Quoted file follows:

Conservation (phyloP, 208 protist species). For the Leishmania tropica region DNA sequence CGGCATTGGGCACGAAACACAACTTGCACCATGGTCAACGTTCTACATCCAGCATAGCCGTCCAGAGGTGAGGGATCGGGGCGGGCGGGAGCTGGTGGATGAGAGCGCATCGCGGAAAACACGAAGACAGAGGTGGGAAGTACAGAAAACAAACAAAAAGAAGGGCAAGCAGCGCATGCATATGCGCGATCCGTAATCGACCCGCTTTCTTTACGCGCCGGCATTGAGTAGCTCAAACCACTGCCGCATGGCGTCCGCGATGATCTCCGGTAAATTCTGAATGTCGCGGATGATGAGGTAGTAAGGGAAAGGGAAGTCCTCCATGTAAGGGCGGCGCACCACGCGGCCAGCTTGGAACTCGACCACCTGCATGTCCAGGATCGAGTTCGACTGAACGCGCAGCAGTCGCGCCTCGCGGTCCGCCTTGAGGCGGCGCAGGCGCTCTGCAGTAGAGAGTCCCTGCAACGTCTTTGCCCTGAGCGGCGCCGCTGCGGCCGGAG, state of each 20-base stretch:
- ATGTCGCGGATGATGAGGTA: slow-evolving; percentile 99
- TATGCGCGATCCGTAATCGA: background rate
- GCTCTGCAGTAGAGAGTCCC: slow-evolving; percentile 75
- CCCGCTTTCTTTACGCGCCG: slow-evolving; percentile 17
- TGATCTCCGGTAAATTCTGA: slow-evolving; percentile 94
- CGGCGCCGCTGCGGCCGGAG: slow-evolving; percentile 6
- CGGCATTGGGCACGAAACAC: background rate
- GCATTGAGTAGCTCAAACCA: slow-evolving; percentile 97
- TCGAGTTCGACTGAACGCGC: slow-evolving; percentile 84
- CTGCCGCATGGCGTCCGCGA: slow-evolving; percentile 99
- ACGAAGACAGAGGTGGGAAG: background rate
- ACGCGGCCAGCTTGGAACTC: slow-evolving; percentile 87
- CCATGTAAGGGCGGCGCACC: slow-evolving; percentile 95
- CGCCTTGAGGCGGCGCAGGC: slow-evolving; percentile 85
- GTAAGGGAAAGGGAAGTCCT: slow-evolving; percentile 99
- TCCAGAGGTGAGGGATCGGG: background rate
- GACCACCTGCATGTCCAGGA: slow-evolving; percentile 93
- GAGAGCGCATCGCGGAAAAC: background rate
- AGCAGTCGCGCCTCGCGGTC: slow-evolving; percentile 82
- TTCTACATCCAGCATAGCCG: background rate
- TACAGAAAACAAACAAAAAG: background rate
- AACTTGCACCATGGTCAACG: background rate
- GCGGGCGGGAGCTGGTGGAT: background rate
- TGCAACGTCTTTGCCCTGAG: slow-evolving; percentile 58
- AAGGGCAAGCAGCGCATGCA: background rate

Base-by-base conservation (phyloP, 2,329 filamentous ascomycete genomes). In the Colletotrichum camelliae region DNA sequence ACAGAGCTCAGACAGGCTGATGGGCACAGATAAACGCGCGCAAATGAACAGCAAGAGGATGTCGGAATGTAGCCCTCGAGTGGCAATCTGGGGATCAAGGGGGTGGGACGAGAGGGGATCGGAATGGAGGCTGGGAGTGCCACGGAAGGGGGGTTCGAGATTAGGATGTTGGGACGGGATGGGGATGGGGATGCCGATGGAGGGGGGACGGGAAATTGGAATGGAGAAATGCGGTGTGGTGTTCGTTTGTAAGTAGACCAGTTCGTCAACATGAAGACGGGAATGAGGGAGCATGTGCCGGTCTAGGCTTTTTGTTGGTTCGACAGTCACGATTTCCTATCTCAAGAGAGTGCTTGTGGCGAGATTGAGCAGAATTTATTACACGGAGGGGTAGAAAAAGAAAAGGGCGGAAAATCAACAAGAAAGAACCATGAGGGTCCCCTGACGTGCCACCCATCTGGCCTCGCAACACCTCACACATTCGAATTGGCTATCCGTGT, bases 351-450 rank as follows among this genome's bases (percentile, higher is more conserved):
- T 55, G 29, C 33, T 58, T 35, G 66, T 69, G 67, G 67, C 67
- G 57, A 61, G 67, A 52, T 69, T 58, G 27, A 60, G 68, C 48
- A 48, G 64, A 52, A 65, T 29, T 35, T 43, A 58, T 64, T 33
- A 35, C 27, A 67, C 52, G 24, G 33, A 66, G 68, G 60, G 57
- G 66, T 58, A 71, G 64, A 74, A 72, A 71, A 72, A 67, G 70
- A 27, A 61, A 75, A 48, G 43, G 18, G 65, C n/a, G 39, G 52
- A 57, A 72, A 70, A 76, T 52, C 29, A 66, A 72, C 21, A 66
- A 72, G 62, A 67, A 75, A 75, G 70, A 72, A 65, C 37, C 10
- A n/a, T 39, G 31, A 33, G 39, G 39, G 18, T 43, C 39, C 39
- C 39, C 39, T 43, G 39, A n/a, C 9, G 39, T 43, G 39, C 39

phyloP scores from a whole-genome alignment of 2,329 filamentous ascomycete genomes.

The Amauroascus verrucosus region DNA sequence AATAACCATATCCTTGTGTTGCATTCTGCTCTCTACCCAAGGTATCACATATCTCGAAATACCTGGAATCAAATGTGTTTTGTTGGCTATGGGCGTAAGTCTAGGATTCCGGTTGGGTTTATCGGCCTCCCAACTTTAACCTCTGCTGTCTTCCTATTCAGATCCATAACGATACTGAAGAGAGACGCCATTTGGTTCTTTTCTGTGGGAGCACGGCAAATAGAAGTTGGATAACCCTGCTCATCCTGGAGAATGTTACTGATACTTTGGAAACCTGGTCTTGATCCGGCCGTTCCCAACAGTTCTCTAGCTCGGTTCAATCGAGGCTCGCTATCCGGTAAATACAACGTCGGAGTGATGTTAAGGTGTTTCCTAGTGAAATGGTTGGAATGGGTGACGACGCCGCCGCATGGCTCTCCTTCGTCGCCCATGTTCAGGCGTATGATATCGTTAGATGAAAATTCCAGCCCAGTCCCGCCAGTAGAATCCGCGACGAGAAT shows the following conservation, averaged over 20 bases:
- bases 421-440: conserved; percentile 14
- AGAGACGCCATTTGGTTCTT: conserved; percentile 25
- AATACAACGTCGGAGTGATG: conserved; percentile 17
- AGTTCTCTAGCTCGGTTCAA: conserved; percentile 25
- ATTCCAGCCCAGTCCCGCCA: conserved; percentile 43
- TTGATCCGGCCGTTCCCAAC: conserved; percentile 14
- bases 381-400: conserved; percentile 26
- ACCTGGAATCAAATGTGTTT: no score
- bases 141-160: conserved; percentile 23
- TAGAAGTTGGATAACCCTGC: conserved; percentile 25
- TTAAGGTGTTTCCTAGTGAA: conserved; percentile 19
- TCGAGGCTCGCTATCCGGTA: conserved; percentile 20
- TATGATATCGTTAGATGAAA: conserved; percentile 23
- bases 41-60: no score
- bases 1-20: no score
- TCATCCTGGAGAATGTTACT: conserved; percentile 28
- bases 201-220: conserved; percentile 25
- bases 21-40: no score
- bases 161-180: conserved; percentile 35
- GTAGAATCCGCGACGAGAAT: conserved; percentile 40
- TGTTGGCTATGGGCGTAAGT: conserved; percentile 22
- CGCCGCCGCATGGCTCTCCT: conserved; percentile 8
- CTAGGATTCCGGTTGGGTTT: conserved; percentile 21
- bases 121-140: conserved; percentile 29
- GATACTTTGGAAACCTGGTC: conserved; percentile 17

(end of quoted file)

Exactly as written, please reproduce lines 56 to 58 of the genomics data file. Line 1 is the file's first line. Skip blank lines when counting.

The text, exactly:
- bases 201-220: conserved; percentile 25
- bases 21-40: no score
- bases 161-180: conserved; percentile 35